The following case is of general interest to those involved in construction adjudication. It discusses the meaning of the “residential occupier” exemption to Part II of the Housing Grants, Construction and Regeneration Act 1996 (Construction Act).
Shaw & Anor v Massey Foundation & Pilings  EWHC 495 (TCC)
The employers were owners of a large country house named Great Moreton Hall and had engaged the contractor to carry out works on East Lodge. East Lodge formed part of the property described as Great Moreton Hall in the Land Registry documents but was a separate building situated down the drive of the house.
The contract did not contain any express adjudication provisions. This was important since it meant that the adjudication provisions were implied by virtue of the Construction Act.
The employers sought to resist the enforcement of an adjudicator’s decision in favour of the contractors on the basis that:
- the adjudication provisions in the Construction Act did not apply because they were residential occupiers; and
- the adjudicator therefore had no jurisdiction.
Section 106 of the Construction Act: residential occupier exception
One of the questions before the court was whether the employers were residential occupiers within the meaning of section 106 of the Construction Act because the Construction Act does not apply to construction contracts with a residential occupier.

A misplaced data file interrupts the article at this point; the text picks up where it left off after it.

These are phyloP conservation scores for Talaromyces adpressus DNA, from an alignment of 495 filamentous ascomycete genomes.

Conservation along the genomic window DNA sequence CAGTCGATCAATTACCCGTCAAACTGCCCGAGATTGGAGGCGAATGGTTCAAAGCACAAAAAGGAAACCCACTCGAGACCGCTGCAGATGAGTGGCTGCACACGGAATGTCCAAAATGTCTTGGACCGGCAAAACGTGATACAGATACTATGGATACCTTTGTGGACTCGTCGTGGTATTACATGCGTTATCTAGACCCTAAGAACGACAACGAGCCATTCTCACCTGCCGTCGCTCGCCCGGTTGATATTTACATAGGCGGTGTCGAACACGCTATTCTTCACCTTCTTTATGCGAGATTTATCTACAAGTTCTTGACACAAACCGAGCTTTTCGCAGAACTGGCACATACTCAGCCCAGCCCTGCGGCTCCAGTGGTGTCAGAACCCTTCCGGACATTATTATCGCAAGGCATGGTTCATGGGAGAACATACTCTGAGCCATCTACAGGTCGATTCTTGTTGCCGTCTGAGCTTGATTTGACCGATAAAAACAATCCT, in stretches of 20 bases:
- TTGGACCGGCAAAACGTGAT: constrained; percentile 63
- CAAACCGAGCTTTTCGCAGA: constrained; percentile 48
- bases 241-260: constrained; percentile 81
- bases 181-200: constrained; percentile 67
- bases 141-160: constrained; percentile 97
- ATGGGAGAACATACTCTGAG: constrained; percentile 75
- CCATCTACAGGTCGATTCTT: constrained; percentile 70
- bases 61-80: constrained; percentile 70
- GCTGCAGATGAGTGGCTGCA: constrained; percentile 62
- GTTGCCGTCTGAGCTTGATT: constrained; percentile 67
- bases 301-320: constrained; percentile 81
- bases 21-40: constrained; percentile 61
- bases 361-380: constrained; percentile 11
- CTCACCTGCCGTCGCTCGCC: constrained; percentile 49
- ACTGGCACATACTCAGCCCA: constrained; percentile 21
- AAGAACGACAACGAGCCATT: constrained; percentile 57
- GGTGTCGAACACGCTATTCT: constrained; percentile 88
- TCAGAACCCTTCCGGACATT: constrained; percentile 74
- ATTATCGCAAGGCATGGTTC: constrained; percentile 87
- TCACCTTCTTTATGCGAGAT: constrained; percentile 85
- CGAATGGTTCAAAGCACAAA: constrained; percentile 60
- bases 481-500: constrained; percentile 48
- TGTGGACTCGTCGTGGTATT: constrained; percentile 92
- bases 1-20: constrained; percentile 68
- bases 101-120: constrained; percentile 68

A construction contract with a residential occupier is defined in section 106 (2) as a contract “which principally relates to operations on a dwelling which one of the parties to the contract occupies, or intends to occupy, as his residence.”
The definition of “dwelling” in section 106 (2) meant a “dwelling house or flat, and for this purpose ‘dwelling house’ did not include a building containing a flat”.
East Lodge was not occupied by the employers and was not intended to be occupied by the employers at the time the contract was made with the contractors.
Section 106 of the Construction Act: the court’s approach
The court took the view that section 106 should be interpreted narrowly and that on the evidence there was no real prospect that the exception applied. The natural construction of section 106 meant that the work on East Lodge was not work on the dwelling house which the employers occupied as their residence.
The parties’ intentions at the time of the contract were crucial to determining whether the employers were residential occupiers. It did not matter that at a date sometime after the contract one of the parties may have intended to live in East Lodge; nor that in times gone by East Lodge had probably been occupied by a gatekeeper. Mr Justice Coulson also commented that if someone decided to convert their house into three small flats with the intention of living in one of those flats, the section 106 exemption would not apply because of the commercial element of the works.